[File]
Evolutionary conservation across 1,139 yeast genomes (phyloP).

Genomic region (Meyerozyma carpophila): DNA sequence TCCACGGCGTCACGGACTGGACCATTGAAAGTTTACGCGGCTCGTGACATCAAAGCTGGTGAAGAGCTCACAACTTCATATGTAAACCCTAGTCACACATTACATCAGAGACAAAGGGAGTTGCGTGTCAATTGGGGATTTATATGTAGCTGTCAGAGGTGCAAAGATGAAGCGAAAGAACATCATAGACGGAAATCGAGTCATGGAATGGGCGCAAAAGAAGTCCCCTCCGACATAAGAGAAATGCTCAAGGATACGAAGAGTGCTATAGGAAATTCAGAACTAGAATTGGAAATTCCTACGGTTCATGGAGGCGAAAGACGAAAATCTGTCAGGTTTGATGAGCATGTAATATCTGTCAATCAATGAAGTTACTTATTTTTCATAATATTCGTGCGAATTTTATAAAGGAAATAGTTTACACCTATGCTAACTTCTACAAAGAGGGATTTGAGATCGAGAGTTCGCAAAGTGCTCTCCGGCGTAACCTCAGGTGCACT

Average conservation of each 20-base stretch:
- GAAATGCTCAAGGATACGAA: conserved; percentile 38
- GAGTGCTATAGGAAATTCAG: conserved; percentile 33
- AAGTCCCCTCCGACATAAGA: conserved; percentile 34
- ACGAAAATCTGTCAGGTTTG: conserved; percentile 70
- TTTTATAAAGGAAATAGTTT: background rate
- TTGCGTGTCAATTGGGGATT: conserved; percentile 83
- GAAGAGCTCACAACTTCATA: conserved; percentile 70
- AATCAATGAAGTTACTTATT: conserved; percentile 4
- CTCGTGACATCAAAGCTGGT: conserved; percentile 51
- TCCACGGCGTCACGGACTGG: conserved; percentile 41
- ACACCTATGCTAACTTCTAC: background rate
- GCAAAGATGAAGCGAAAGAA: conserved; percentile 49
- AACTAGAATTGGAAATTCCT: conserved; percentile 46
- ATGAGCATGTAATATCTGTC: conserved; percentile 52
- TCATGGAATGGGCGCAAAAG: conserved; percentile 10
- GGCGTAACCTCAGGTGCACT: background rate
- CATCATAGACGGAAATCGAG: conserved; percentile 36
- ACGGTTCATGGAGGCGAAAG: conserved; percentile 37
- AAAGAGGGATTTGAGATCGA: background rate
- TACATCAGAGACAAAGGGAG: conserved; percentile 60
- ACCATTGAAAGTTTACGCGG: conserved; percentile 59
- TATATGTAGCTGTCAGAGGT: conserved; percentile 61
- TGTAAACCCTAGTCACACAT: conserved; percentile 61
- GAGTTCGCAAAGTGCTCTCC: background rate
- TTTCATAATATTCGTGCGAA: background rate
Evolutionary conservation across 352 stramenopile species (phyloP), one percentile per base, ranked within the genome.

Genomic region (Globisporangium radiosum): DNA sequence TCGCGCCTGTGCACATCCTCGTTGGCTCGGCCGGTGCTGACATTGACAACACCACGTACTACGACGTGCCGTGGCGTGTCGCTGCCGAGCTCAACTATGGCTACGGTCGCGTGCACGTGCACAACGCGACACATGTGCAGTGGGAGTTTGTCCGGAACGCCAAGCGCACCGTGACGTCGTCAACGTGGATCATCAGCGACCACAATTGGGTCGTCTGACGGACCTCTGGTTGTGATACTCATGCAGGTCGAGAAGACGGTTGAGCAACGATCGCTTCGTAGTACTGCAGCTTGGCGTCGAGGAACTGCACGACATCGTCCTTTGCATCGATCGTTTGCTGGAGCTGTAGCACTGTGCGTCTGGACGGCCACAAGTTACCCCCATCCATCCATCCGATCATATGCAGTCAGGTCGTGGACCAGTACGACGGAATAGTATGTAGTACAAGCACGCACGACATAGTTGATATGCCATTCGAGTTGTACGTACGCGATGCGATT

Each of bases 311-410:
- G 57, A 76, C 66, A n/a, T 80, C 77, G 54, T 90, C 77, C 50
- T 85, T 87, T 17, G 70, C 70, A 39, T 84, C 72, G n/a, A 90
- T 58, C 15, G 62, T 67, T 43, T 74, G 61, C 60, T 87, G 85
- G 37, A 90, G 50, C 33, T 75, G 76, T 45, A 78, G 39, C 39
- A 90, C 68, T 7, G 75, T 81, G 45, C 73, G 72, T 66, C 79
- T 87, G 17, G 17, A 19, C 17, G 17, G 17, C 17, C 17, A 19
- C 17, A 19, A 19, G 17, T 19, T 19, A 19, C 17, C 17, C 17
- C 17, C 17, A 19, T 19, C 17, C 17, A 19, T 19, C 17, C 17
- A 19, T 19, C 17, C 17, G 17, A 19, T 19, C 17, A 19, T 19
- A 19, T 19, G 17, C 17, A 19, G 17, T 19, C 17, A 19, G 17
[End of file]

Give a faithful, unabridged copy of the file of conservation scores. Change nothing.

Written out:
Evolutionary conservation across 1,139 yeast genomes (phyloP).

Genomic region (Meyerozyma carpophila): DNA sequence TCCACGGCGTCACGGACTGGACCATTGAAAGTTTACGCGGCTCGTGACATCAAAGCTGGTGAAGAGCTCACAACTTCATATGTAAACCCTAGTCACACATTACATCAGAGACAAAGGGAGTTGCGTGTCAATTGGGGATTTATATGTAGCTGTCAGAGGTGCAAAGATGAAGCGAAAGAACATCATAGACGGAAATCGAGTCATGGAATGGGCGCAAAAGAAGTCCCCTCCGACATAAGAGAAATGCTCAAGGATACGAAGAGTGCTATAGGAAATTCAGAACTAGAATTGGAAATTCCTACGGTTCATGGAGGCGAAAGACGAAAATCTGTCAGGTTTGATGAGCATGTAATATCTGTCAATCAATGAAGTTACTTATTTTTCATAATATTCGTGCGAATTTTATAAAGGAAATAGTTTACACCTATGCTAACTTCTACAAAGAGGGATTTGAGATCGAGAGTTCGCAAAGTGCTCTCCGGCGTAACCTCAGGTGCACT

Average conservation of each 20-base stretch:
- GAAATGCTCAAGGATACGAA: conserved; percentile 38
- GAGTGCTATAGGAAATTCAG: conserved; percentile 33
- AAGTCCCCTCCGACATAAGA: conserved; percentile 34
- ACGAAAATCTGTCAGGTTTG: conserved; percentile 70
- TTTTATAAAGGAAATAGTTT: background rate
- TTGCGTGTCAATTGGGGATT: conserved; percentile 83
- GAAGAGCTCACAACTTCATA: conserved; percentile 70
- AATCAATGAAGTTACTTATT: conserved; percentile 4
- CTCGTGACATCAAAGCTGGT: conserved; percentile 51
- TCCACGGCGTCACGGACTGG: conserved; percentile 41
- ACACCTATGCTAACTTCTAC: background rate
- GCAAAGATGAAGCGAAAGAA: conserved; percentile 49
- AACTAGAATTGGAAATTCCT: conserved; percentile 46
- ATGAGCATGTAATATCTGTC: conserved; percentile 52
- TCATGGAATGGGCGCAAAAG: conserved; percentile 10
- GGCGTAACCTCAGGTGCACT: background rate
- CATCATAGACGGAAATCGAG: conserved; percentile 36
- ACGGTTCATGGAGGCGAAAG: conserved; percentile 37
- AAAGAGGGATTTGAGATCGA: background rate
- TACATCAGAGACAAAGGGAG: conserved; percentile 60
- ACCATTGAAAGTTTACGCGG: conserved; percentile 59
- TATATGTAGCTGTCAGAGGT: conserved; percentile 61
- TGTAAACCCTAGTCACACAT: conserved; percentile 61
- GAGTTCGCAAAGTGCTCTCC: background rate
- TTTCATAATATTCGTGCGAA: background rate
Evolutionary conservation across 352 stramenopile species (phyloP), one percentile per base, ranked within the genome.

Genomic region (Globisporangium radiosum): DNA sequence TCGCGCCTGTGCACATCCTCGTTGGCTCGGCCGGTGCTGACATTGACAACACCACGTACTACGACGTGCCGTGGCGTGTCGCTGCCGAGCTCAACTATGGCTACGGTCGCGTGCACGTGCACAACGCGACACATGTGCAGTGGGAGTTTGTCCGGAACGCCAAGCGCACCGTGACGTCGTCAACGTGGATCATCAGCGACCACAATTGGGTCGTCTGACGGACCTCTGGTTGTGATACTCATGCAGGTCGAGAAGACGGTTGAGCAACGATCGCTTCGTAGTACTGCAGCTTGGCGTCGAGGAACTGCACGACATCGTCCTTTGCATCGATCGTTTGCTGGAGCTGTAGCACTGTGCGTCTGGACGGCCACAAGTTACCCCCATCCATCCATCCGATCATATGCAGTCAGGTCGTGGACCAGTACGACGGAATAGTATGTAGTACAAGCACGCACGACATAGTTGATATGCCATTCGAGTTGTACGTACGCGATGCGATT

Each of bases 311-410:
- G 57, A 76, C 66, A n/a, T 80, C 77, G 54, T 90, C 77, C 50
- T 85, T 87, T 17, G 70, C 70, A 39, T 84, C 72, G n/a, A 90
- T 58, C 15, G 62, T 67, T 43, T 74, G 61, C 60, T 87, G 85
- G 37, A 90, G 50, C 33, T 75, G 76, T 45, A 78, G 39, C 39
- A 90, C 68, T 7, G 75, T 81, G 45, C 73, G 72, T 66, C 79
- T 87, G 17, G 17, A 19, C 17, G 17, G 17, C 17, C 17, A 19
- C 17, A 19, A 19, G 17, T 19, T 19, A 19, C 17, C 17, C 17
- C 17, C 17, A 19, T 19, C 17, C 17, A 19, T 19, C 17, C 17
- A 19, T 19, C 17, C 17, G 17, A 19, T 19, C 17, A 19, T 19
- A 19, T 19, G 17, C 17, A 19, G 17, T 19, C 17, A 19, G 17